Thursday, 26 January 2012

Complexity as a Course

If dimensional thinking diversity in our instructional practices gives our learners a leg up, then what do we do when dimensionality foists upon us a world of complexity that is neither predictable nor easily comprehendible?  This question is a derivative of a topic query posted by Darren Stanley on ResearchGate a few days ago.  His original message follows:

Constructing a new course on complexity, interdisciplinarity, and systems thinking

This is a big topic and a challenge to think through. Moreover, I am trying to shift my thinking away from a teaching/instructional focus paradigm to that of a learning-centered paradigm. The course, as I imagine it, will be inherently interdisciplinary - perhaps, more to point, it am attempting to frame matters in terms of the notion of transdisciplinarity or a view of the disciplines as different in substance, but arising from similar principles and underlying dynamics. I thought I would throw this question out there to see what a crowd sourced attempt might dig up. What would you include in a course that emphasized principles of complex dynamical systems as a way of viewing the world as an interdisciplinary structure? It would be an upper-level undergraduate or graduate course by design, open to anyone in the university community. 

As you might appreciate, this topic of discussion piqued my interest for a couple of reasons.  The first reason is that the person seeking input was using what I have defined as a learner-centred approach, in that he was using this forum as a means of connecting to (pulling in) information providers as opposed to being the person in the forum with the information to be pushed out (teacher-centred approach).  Asking for advice about learner centred-ness while using a tool that reinforces learner centred dimensionality had me smiling. 
My second reason for joining the conversation was my own thinking dissonance around how the study of dynamics/systemics/complexity differs dramatically from participating in a complex, dynamic system.  As I mentioned in one of my forum responses, an ‘elements of complexity’ approach to course development may help in the ‘defining of terms’ phase, but could potentially de-construct dimensionality, thus hampering the learner's ability to keep at least one eye on ‘the limits of expertise, and therefore the need for disciplinarity’.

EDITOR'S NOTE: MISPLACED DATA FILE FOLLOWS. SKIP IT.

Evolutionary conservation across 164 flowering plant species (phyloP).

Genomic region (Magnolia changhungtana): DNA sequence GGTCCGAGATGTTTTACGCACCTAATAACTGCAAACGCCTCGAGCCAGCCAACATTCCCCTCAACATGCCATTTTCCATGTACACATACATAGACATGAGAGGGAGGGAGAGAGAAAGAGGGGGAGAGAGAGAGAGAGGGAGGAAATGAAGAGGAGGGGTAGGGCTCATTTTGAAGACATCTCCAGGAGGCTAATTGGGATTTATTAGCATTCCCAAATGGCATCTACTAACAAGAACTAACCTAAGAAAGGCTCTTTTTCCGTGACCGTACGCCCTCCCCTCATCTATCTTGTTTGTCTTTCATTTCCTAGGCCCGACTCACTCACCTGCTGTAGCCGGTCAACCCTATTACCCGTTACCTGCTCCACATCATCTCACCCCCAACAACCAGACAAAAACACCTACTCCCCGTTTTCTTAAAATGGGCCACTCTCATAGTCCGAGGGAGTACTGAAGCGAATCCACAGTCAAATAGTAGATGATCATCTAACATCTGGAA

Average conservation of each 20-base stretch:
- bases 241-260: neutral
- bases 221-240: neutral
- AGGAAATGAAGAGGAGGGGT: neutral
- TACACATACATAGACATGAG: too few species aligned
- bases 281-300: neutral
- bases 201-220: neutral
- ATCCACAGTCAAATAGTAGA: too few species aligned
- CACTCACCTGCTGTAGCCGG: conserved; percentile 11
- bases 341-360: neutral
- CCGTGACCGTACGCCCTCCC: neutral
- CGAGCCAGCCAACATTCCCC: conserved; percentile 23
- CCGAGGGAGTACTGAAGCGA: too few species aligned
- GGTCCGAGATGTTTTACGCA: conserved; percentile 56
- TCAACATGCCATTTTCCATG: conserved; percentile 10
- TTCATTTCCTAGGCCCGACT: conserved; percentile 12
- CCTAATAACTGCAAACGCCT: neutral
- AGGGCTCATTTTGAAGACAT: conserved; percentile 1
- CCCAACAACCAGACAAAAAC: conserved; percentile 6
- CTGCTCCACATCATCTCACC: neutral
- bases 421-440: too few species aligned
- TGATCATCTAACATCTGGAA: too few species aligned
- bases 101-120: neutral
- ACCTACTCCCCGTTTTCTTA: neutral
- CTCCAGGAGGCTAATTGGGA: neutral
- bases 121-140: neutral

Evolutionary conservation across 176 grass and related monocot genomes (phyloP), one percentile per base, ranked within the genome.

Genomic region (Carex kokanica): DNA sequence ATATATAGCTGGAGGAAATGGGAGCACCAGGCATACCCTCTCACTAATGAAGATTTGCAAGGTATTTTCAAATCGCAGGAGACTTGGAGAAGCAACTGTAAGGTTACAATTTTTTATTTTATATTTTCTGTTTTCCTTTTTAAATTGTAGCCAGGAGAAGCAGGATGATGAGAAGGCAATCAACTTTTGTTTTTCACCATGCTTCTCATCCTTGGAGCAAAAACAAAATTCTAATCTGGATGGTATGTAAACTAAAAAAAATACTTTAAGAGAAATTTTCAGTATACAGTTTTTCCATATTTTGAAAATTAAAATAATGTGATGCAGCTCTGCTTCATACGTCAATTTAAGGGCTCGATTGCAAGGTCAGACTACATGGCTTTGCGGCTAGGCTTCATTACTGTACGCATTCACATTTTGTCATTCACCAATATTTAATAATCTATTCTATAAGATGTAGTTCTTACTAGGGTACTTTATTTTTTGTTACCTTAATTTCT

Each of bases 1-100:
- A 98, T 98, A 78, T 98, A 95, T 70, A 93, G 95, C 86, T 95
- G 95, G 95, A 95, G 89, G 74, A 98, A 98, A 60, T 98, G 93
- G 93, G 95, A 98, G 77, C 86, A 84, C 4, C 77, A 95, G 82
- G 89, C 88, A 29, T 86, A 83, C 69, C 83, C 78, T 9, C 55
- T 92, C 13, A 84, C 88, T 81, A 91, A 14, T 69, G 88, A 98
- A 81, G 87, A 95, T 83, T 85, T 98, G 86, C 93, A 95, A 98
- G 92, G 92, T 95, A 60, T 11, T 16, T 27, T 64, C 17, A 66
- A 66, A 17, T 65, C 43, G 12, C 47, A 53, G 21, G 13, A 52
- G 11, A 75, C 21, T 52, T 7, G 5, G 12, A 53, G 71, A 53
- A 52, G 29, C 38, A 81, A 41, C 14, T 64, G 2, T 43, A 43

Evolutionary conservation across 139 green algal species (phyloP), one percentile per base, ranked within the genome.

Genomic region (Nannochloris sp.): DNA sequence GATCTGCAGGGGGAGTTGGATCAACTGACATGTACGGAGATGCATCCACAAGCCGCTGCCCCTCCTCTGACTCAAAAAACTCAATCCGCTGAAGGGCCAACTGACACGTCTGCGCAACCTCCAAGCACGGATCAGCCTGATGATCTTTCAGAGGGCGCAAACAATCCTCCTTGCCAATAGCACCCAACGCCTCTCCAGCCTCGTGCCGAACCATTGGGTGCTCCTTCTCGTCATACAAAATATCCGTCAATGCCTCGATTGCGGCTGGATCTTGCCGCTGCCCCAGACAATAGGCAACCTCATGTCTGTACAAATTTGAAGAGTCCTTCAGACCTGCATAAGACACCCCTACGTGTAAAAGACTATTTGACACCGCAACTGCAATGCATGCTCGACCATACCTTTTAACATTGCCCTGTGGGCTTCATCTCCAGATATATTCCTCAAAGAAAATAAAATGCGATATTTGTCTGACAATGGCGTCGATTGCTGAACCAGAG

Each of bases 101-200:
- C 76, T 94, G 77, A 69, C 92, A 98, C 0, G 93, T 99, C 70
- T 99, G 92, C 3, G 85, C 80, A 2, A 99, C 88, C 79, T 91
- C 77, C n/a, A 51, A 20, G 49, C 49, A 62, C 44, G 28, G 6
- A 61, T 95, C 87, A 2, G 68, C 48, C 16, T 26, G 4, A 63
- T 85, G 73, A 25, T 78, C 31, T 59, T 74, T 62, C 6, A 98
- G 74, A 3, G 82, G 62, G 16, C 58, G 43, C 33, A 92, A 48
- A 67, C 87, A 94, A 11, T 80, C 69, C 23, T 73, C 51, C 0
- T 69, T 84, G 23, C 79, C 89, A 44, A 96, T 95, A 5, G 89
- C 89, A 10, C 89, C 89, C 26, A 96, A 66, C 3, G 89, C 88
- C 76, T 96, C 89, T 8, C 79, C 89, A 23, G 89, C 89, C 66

It was quite predictable that individuals contributing to answering Darren’s question would provide links to content on systems and structure, as a course on complexity needs topics to study.  One of the other forum contributors (Ray Evans Harrell) was particularly good at asking what specific frames of reference Darren would be using.  He knew that the overarching topic has many dimensions not the least of which are the two primary frames of the observed and the observer, each with its own unique complexity. 
Not being an expert on complexity myself, I thought that the idea of teaching complexity was both ambitious and exciting, but that learning complexity held out all kinds of possibilities, especially if as the learner you were given the choice on how you wanted to share your sense of understanding about what complexity is based on one or the other primary frames.  This would become a Tony Wagner or Michael Lewis-esque endeavor as you surveyed disciplines as either individual agents, or as cultures, to determine why disciplinarity has become the de-facto way of organizing ourselves around problem solving.  The anthropological implications would be fascinating.  Of course, getting your head wrapped around how to do this would probably mean that a single course delivery system might not be the best solution.  You might have to look at a form of practicum (finding and interviewing willing experts takes time.  Getting them to give up their interpretations, translations and insights without giving away their secrets is even more tricky…I speak to this point from personal experience…it can be done but you better know what you are doing) if you were going to do the topic justice.
To go back to my opening question, I’m not sure you can say with any kind of certainty how people, especially people who consider themselves ‘learning’ will behave when faced with increasing complexity.  My goal here has been to look at how we can increase learner capacity, and believe that any time the learner can make better sense of their environment because they surround themselves with expertise, they come out way ahead.  This to me is the inflection point, when the topic we are examining has us examining our frames.  Mezerow and Taylor’s work started me down this path, and every time I have the pleasure of seeing other educators attempting to set the conditions for transformational thought, my faith in the evolution of pedagogy is restored.     

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